We published “Little House Off the Grid” more than 5 years ago, so by the time this new book is ready there will have been a reasonable hiatus for us to revisit what it’s like to live the way we do. Things change. Circumstances change. Life happens. Time to revisit the whole little adventure we’re on here in the woods.

So what do you think? Sound like something you’d want to read?

Better yet, what do you think of the title? Too negative? Too misleading if we end up writing that it’s awesome more than not? Such an awesome title that it’s a heartbreaking work of staggering genius (thank you Dave Eggers for the best book title ever to slip in).

Please let us know. Feel free to post below or send me an email at cam mather…with no space… at gmail.com. (Hopefully the evil internet robots won’t figure that out.)

Thanks in advance!

Down the Wishing Well and My Coffee Can Solar Tracker

Several years ago, in the month of May, I was talking to one of our off-grid blog readers in California who has become a friend. We were discussing the California drought and she said “Oh we won’t see rain now until probably November.”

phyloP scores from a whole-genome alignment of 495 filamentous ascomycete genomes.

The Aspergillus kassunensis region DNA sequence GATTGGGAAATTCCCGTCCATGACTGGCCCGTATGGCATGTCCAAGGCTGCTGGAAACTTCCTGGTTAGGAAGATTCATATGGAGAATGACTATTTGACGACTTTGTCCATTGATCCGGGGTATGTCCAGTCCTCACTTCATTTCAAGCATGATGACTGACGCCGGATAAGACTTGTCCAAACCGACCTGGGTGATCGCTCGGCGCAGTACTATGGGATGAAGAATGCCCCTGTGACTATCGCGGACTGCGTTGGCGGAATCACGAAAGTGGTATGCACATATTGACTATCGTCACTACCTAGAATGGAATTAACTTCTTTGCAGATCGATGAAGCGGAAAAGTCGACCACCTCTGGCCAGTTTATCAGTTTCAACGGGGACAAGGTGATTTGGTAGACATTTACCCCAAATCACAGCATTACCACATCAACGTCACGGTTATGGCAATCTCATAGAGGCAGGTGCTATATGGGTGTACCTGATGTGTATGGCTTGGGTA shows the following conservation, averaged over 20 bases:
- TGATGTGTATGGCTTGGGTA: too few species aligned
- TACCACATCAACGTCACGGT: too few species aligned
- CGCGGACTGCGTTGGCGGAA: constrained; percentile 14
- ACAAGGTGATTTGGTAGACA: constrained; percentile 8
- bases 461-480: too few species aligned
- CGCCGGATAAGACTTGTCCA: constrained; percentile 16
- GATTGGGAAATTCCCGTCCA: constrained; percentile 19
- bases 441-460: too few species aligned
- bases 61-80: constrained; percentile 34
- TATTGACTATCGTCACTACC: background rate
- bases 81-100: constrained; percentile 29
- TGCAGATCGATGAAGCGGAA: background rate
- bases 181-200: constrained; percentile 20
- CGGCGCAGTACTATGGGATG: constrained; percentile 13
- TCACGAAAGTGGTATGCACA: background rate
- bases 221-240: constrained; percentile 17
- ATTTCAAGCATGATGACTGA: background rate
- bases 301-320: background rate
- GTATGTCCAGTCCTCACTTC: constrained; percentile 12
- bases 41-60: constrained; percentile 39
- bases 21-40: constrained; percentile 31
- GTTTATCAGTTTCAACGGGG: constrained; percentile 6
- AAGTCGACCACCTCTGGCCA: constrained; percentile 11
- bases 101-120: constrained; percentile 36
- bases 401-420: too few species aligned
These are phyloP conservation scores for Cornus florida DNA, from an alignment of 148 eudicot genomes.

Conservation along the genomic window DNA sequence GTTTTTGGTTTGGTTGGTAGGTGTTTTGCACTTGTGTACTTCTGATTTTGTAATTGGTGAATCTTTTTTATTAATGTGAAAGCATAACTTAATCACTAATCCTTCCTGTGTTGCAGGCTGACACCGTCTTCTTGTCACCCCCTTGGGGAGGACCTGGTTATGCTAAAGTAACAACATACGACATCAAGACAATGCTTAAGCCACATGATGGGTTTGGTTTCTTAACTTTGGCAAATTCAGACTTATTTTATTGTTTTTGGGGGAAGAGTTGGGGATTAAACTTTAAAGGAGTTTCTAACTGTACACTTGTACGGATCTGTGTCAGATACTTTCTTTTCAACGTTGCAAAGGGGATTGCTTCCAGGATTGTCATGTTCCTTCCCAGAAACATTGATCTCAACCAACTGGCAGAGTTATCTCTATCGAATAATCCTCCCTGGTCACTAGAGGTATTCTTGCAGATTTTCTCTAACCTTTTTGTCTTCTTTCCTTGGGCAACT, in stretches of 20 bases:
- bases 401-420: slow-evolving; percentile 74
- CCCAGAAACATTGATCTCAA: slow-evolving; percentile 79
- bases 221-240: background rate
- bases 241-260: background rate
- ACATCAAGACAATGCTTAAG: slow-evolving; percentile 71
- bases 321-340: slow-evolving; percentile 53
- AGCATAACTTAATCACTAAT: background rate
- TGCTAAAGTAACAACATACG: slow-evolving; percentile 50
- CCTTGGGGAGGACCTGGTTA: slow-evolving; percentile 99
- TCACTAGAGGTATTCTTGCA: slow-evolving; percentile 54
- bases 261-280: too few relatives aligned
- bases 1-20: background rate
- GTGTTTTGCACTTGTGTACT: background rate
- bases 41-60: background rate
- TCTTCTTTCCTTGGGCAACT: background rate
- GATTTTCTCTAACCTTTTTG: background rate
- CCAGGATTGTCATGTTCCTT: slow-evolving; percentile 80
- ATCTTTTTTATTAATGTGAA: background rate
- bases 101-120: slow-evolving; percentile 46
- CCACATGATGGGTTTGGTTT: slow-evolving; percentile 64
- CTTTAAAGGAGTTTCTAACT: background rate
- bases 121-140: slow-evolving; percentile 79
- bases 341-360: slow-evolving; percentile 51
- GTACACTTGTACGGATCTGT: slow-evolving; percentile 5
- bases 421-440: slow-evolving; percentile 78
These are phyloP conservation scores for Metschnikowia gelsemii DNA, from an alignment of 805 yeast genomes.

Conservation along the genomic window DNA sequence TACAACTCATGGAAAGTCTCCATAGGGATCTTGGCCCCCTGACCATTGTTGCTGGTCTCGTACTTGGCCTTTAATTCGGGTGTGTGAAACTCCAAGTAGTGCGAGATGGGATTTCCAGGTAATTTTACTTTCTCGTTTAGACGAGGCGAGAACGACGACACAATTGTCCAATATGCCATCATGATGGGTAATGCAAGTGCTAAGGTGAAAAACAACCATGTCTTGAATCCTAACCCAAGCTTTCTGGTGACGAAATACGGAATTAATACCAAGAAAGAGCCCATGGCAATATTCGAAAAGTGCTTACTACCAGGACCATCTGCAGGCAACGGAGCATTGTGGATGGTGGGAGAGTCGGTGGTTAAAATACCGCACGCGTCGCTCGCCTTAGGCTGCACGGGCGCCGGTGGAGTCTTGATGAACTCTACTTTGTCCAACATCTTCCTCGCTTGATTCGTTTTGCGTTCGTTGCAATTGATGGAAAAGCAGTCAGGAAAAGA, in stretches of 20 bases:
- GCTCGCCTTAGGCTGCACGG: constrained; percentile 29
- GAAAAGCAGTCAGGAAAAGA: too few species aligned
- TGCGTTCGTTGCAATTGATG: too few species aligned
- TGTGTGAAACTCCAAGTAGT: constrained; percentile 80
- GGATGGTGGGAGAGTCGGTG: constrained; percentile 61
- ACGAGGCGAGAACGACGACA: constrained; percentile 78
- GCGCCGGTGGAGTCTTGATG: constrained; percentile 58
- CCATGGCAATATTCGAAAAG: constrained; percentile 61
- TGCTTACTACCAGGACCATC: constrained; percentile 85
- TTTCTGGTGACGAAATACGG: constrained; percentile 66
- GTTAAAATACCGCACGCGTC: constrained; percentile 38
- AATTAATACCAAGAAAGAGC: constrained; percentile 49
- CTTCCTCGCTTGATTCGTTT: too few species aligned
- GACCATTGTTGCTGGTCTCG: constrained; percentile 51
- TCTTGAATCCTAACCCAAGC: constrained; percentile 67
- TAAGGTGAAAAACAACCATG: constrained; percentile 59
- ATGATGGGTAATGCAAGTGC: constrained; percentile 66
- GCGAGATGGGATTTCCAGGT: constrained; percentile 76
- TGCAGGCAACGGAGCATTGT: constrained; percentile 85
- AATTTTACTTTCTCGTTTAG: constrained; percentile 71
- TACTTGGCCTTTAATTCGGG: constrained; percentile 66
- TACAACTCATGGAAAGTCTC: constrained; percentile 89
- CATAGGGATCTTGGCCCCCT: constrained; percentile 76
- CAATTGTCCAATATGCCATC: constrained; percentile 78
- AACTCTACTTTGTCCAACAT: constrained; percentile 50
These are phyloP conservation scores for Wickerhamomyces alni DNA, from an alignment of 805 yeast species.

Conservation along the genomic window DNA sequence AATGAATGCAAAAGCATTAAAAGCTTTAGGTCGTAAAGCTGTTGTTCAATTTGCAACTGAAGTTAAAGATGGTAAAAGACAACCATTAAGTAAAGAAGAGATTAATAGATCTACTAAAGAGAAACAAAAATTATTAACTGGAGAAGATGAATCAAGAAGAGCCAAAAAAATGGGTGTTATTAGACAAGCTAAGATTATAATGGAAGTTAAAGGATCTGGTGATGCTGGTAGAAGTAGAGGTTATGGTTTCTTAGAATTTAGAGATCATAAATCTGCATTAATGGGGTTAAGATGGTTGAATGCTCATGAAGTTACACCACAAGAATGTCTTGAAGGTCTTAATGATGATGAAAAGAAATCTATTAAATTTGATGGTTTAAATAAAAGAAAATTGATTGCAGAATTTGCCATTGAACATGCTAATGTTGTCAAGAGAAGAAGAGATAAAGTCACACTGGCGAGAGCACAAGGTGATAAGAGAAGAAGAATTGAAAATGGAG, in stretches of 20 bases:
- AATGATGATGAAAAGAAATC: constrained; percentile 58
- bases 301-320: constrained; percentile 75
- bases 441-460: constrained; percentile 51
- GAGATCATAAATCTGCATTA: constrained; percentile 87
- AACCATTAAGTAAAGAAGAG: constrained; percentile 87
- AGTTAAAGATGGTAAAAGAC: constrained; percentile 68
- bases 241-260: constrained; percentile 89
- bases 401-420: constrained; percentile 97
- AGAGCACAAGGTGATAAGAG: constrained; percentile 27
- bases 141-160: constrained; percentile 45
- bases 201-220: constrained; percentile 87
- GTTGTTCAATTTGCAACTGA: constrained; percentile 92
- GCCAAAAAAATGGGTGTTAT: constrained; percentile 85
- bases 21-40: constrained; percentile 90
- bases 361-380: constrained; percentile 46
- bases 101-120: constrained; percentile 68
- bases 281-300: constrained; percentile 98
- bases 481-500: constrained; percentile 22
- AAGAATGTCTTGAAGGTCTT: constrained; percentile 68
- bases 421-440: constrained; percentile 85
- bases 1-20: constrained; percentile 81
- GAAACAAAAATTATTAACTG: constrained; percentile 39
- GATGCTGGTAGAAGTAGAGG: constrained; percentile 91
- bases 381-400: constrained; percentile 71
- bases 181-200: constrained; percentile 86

May to November without rain. That was my worst nightmare. And in the words of Alice Cooper, this summer at our house it’s been “Welcome to my nightmare.”

I will admit that I wrote this in the middle of August and we were getting the tail end of the rain that caused all the flooding in Louisiana. For us the rain was glorious. Too little, too late, but I welcomed it. (And since then we’ve had a few showers, never amounting to more than 3 or 4 mms. My garden still resembles a giant sandbox.)

Part of my “Embrace the suck, move the ‘heck’ forward” in the mess that was our summer running a CSA in the worst drought for 100 years, is my newfound knowledge of our wells. Mostly the ‘dug’ well near the barn foundation which provides the bulk of the water for irrigation.

The well was ‘dug’ by hand, in 1936. We know this because the builder put his name and date in the concrete and we know his son Ken, a former resident of this wonderful place, who is in his ‘80s ’90s now (see comment below from Ken’s son Lynn!).  The well is about 15 feet deep and how they managed to dig such a deep hole by hand, and then build forms and mix everything up by hand and add a foot of concrete all around boggles my mind.